“Forty percent of servers run Windows, 60 percent run Linux…”
–Steve Ballmer (September 2008)
Summary: New indicators of new-age “banana republic”
SOME TIME AGO we warned that a Google-hostile lady (who sees no threat in Microsoft) was appointed antitrust chief. It is just one example among others which are similar and now we find this in Slashdot: [hat tip: MinceR]
Microsoft Family Safety Filter Blocks Google
I saw that part of the brand new Windows Live package is the Family Safety Filter, so I decided to give it a spin. Turned it on, set it to ‘basic filtering’ (their lowest level), and went to Google … oops, it blocks Google!
It may seem innocent, but there are questions to be begged for here. Is the filter blocking each and every search engine, including Microsoft’s?
According to this report, antitrust regulators in the United States promise to get off Microsoft’s back in the near future despite the fact that they cannot anticipate, predict, or judge Microsoft’s future actions.
Federal and state regulators have struck a deal with Microsoft Corp. that any version of Windows released after May 2011 will not be subject to the scrutiny mandated by a 2002 antitrust settlement.
Based on some other reports, it appears as though antitrust regulators are now collaborating with Microsoft on decisions and negotiating rather than imposing. This is a “banana republic” recipe.
Microsoft had agreed to an 18-month extension of federal court oversight of its business practices mandated by its settlement in a landmark antitrust lawsuit.
In court papers jointly filed by the US Justice Department and 17 states, Microsoft agreed to extend supervision until May 2011, rather than in November as previously scheduled. The extension will give government overseers more time to review technical information that Microsoft agreed to provide potential licensees of software that interfaces with the Windows operating system.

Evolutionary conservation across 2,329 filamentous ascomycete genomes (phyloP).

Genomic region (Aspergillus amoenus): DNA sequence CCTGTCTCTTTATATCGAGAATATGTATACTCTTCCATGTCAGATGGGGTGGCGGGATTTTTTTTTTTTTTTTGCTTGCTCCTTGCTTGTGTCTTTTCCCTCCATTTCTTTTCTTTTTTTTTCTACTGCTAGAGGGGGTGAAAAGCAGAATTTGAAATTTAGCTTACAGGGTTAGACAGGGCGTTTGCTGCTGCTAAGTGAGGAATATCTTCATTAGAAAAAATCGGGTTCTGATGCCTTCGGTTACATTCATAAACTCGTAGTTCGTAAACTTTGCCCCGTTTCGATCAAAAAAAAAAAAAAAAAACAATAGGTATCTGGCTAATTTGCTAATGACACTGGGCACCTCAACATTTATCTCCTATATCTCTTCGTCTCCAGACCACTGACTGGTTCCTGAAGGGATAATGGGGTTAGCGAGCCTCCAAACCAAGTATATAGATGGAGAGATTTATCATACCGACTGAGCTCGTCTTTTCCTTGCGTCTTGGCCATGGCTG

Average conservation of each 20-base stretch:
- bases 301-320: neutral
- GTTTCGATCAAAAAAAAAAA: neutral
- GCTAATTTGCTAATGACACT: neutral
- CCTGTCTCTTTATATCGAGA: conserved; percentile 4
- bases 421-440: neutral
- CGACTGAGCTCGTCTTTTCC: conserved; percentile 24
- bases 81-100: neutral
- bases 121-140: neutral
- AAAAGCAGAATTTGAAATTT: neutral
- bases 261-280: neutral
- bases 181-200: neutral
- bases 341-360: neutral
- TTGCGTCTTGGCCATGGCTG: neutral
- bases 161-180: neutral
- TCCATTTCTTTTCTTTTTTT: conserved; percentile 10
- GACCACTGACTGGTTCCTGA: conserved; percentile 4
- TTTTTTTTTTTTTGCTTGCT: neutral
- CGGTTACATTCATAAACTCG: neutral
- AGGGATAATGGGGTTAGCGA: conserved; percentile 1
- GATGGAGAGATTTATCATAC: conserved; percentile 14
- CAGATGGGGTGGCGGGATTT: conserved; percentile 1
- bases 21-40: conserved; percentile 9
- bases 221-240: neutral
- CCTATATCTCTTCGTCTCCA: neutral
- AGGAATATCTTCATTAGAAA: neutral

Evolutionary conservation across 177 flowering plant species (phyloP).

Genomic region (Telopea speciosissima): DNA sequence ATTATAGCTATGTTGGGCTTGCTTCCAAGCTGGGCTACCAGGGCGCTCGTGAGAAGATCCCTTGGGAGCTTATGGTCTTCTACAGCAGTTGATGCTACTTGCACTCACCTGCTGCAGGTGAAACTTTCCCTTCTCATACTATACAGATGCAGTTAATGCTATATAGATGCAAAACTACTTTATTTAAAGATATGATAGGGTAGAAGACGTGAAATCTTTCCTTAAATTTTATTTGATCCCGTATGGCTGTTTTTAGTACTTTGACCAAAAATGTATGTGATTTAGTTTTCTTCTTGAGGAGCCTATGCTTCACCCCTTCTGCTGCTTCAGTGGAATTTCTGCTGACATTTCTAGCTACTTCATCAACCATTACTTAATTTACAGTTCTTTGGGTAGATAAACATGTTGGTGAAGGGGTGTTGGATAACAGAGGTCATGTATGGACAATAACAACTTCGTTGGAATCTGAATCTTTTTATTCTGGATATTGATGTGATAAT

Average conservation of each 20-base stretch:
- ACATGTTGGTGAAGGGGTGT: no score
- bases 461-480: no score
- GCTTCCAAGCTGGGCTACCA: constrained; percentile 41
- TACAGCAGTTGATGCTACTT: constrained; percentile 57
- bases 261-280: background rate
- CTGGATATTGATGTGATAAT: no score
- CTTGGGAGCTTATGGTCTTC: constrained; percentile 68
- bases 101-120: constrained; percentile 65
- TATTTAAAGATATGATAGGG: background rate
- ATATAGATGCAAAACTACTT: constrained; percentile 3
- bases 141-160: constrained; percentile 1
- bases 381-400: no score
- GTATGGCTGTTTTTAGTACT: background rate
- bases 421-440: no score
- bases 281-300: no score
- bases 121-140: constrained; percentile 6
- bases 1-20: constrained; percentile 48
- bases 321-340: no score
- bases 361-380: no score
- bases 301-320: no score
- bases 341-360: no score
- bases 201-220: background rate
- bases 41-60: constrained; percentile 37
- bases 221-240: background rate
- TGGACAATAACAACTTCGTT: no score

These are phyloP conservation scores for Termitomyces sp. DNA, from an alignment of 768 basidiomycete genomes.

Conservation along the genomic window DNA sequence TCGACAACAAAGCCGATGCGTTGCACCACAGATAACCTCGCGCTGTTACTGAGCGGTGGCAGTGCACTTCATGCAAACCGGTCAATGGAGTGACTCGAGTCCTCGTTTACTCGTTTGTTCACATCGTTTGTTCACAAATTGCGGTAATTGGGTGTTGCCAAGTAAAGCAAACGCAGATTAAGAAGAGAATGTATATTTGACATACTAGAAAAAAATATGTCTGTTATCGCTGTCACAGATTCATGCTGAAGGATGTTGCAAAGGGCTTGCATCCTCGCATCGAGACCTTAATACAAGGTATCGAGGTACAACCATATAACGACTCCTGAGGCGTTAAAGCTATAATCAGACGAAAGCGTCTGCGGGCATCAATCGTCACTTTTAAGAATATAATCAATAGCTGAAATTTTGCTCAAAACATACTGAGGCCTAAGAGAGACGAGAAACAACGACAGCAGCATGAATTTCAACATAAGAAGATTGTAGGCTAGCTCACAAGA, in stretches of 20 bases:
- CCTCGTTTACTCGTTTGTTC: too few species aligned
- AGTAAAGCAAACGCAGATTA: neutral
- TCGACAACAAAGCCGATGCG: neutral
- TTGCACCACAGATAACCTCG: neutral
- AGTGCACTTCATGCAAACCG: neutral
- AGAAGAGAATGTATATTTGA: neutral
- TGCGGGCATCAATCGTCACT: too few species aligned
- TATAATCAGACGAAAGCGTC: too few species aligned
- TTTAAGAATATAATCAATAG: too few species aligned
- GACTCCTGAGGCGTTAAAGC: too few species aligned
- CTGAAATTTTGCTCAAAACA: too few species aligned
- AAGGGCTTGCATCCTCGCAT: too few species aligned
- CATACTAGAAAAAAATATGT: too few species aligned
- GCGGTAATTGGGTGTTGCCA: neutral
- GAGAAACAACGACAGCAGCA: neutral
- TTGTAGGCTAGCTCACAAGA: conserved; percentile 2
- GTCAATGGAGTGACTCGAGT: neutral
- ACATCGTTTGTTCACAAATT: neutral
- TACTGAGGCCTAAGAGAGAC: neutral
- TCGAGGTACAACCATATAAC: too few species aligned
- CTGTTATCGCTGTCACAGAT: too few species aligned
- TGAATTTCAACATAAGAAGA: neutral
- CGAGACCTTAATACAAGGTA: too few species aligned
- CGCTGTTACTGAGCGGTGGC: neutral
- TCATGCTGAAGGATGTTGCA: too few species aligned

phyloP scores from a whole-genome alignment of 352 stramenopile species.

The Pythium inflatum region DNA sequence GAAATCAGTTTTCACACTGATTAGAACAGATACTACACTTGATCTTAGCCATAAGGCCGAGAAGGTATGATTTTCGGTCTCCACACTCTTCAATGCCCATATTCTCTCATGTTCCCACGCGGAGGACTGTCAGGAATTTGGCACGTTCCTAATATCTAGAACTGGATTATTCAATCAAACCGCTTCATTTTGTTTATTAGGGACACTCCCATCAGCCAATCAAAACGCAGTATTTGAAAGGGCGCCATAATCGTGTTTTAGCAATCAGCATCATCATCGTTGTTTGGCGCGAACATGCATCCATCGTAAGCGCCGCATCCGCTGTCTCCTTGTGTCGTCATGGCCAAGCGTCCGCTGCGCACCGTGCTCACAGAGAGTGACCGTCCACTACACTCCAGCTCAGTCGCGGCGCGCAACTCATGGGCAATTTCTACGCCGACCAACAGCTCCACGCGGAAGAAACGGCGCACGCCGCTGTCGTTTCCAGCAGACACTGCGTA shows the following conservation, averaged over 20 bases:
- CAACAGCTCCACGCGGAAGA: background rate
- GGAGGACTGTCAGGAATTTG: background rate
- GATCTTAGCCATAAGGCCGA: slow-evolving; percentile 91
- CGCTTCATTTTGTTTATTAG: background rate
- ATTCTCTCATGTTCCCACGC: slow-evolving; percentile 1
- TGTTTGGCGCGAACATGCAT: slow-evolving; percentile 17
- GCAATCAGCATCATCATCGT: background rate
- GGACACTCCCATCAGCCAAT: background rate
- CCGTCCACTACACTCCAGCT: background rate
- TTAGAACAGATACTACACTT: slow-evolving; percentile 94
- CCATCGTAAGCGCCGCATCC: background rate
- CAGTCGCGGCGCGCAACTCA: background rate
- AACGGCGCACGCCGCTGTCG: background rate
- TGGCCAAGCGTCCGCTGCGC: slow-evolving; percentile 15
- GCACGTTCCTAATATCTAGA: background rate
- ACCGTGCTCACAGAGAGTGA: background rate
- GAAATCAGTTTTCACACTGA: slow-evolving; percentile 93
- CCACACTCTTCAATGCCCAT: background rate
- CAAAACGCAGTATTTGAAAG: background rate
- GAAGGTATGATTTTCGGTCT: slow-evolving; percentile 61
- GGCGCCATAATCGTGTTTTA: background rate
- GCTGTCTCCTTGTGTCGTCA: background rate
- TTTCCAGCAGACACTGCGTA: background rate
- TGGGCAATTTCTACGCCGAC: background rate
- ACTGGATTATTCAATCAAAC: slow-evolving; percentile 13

It’s not hard to imagine that certain Microsoft execs had started a countdown; as things stood, the Department of Justice would only be monitoring their company for about seven more months. A new development has pushed the antitrust oversight period’s end date out to May 12th, 2011, however.
There are good reasons to be concerned about Microsoft's special relationship with the new government. One concern is that, as we pointed out 2 days ago, the United States chooses Microsoft products almost blindly. We used Texas as an example and according to this new report, Texas will never learn, even when it’s hit majorly by a Windows virus.
The Texas Department of Public Safety continued repair efforts Thursday after a virus hit one of its computer systems.
The DPS said the virus that hit Wednesday affected internal communications and some external services such as the issuance of Texas drivers’ licenses.
What is wrong with this picture? █
“Our products just aren’t engineered for security.”
–Brian Valentine, Microsoft executive